Mending broken warriors

In the American Psychiatric Association’s 2013 “Diagnostic and Statistical Manual” (DSM-5), post-traumatic stress disorder was changed from an anxiety disorder and moved to a chapter on “Trauma-and-Stress-Related Disorders.” According to the APA, “The trigger to PTSD is exposure to actual or threatened death, serious injury or sexual violation.” This exposure can occur on the battlefield, as a result of a life-threatening natural disaster, a criminal attack or other traumatic events.

The DSM-5 pays particular attention to four behavioral symptoms that accompany PTSD.

1. Re-experiencing: spontaneous memories of the traumatic event, recurring dreams of the event, flashbacks and other prolonged psychological distress

2. Avoidance: distressing thoughts, feelings and reminders of the event

3. Negative cognitions and moods: a variety of feelings about the event including self-blame or blaming others, estrangement from others, and a diminished interest in normal activities.

4. Arousal: aggressive, reckless or self-destructive behavior, sleep disturbances, and hyper-vigilance or related problems.

The APA reports some military leaders believe the word “disorder” makes individuals dealing with PTSD symptoms less likely to seek help. These leaders suggest renaming the disorder post-traumatic stress “injury” noting this term is more in line with the language of military personnel and would reduce the stigma of diagnosis.

The growing number of women in the armed forces notwithstanding (14.6 percent as of 2012), the military remains a hyper-masculine organization with even females internalizing the male value of toughness. To have a psychological “disorder” is often interpreted as an individual shortcoming, an internal or inherent weakness of character. To be thought of as such is one of the worst things that can happen to a soldier. The word “injury” does not carry this disapproving meaning as injuries can and do happen to anyone.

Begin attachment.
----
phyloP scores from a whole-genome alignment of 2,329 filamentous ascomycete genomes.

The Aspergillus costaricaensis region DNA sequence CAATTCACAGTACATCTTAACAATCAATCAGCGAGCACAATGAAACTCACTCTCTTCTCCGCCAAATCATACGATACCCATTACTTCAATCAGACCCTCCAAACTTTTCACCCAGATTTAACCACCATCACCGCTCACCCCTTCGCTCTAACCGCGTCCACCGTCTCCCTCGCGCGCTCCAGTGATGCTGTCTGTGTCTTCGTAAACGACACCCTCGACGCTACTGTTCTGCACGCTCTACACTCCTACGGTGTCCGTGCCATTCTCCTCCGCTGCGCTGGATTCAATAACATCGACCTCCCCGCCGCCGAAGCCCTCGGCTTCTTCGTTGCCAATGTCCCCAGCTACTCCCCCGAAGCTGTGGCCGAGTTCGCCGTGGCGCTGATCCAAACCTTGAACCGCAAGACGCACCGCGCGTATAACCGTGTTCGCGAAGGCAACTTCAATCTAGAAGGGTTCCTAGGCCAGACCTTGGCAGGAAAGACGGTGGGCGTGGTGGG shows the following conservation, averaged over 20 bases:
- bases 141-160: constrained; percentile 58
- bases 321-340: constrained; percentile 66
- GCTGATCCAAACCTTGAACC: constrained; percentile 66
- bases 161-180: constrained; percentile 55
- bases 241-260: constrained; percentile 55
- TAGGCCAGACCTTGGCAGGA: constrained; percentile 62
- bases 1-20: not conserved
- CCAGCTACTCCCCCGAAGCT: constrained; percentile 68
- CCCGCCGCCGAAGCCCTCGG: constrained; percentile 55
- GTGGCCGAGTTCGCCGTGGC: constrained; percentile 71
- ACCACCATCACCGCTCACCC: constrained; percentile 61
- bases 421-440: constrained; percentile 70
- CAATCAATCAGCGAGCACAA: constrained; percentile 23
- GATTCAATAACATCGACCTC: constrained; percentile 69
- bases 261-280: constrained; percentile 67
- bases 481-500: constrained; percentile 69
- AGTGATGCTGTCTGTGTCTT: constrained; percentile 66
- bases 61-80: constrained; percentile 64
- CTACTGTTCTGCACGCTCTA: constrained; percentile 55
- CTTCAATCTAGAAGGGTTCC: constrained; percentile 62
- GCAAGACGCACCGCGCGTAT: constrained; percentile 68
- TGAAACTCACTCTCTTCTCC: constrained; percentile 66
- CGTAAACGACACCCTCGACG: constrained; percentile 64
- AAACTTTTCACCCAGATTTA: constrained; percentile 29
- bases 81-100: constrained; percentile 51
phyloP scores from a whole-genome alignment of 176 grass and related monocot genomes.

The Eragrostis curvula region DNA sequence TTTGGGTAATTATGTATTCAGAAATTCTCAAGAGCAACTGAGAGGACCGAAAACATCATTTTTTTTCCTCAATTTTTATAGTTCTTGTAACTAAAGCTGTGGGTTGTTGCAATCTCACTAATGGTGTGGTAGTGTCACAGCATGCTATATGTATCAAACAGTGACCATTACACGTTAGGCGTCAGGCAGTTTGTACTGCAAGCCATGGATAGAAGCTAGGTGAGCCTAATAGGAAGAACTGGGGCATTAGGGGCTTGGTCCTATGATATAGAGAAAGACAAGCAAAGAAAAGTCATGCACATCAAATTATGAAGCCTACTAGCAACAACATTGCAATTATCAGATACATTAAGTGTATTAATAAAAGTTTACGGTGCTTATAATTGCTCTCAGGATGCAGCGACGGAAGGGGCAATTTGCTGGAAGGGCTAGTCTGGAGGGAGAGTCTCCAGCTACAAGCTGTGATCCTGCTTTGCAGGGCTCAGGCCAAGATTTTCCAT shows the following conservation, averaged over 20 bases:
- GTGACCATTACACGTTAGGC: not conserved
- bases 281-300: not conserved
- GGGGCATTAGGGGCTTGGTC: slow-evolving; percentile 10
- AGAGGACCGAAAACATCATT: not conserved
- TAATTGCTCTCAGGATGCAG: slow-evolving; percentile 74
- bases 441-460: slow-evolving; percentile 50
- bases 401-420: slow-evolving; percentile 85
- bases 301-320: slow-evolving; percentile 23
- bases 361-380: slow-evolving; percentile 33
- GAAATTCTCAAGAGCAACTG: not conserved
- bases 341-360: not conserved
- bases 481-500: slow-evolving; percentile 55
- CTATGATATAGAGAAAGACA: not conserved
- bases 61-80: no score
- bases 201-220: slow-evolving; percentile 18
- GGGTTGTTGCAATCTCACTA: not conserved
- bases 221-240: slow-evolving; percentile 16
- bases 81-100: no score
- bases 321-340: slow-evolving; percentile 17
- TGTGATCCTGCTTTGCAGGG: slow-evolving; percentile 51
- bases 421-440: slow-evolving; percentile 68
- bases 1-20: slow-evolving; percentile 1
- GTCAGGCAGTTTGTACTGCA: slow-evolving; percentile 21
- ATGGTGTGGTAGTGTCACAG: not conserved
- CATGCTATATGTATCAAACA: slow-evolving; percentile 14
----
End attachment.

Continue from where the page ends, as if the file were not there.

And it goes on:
The APA rejected changing “disorder” to “injury,” stating the military environment needs to change “so that mental health care is more accessible and soldiers are encouraged to seek it in a timely fashion.” A military culture more conducive to the psychological needs of combat veterans is crucial to soldiers getting the help they need. Changing “disorder” to “injury” would be an important step in bringing about this cultural shift.

As of June 2010, of the 593,634 Iraq and Afghanistan veterans treated by the VA, 171,423 (28.8 percent) were diagnosed with PTSD. A total of 84,005 veteran-patients were granted VA disability compensation, about half for PTSD. The number of veterans who have PTSD and do not seek treatment is unknown. The relation between PTSD and suicide attempts, and PTSD and completed suicides is also unknown.

Research indicates that certain factors increase the chances military personnel will develop PTSD. These high-risk factors include longer deployment time, more severe combat exposure including seeing others wounded and/or killed, traumatic brain injury, lower rank, lower level of schooling, not being married, being female and being Hispanic.

Because the female combat soldier is a new phenomenon, relatively little is known about the unique issues facing these women. Whereas men with PTSD often report flashbacks, nightmares, irritability and anger, women are more likely to experience depressive symptoms. Retired Army psychiatrist Elspeth Ritchie states that female soldiers are “wanting more than anything else to be like the guys, and so they’re not necessarily more likely than the guys to report” PTSD symptoms. A female Army captain in Afghanistan who was having trouble with anxiety and sleeping stated, “I remember feeling … as a woman being in command, not wanting to fall into the stereotype of, ‘We’ve got another sappy female breaking under pressure.'” She eventually sought help but noted that it wasn’t easy.

There are a number of treatment options for PTSD including the following:

Cognitive behavioral therapy: a form of talk therapy with the goal of teaching veterans how to think (or rethink) about war trauma and its aftermath. The therapist helps the individual replace deeply troubling thoughts with less depressing thoughts, as well as to inform the veteran how to cope with feelings of anger, guilt and fear.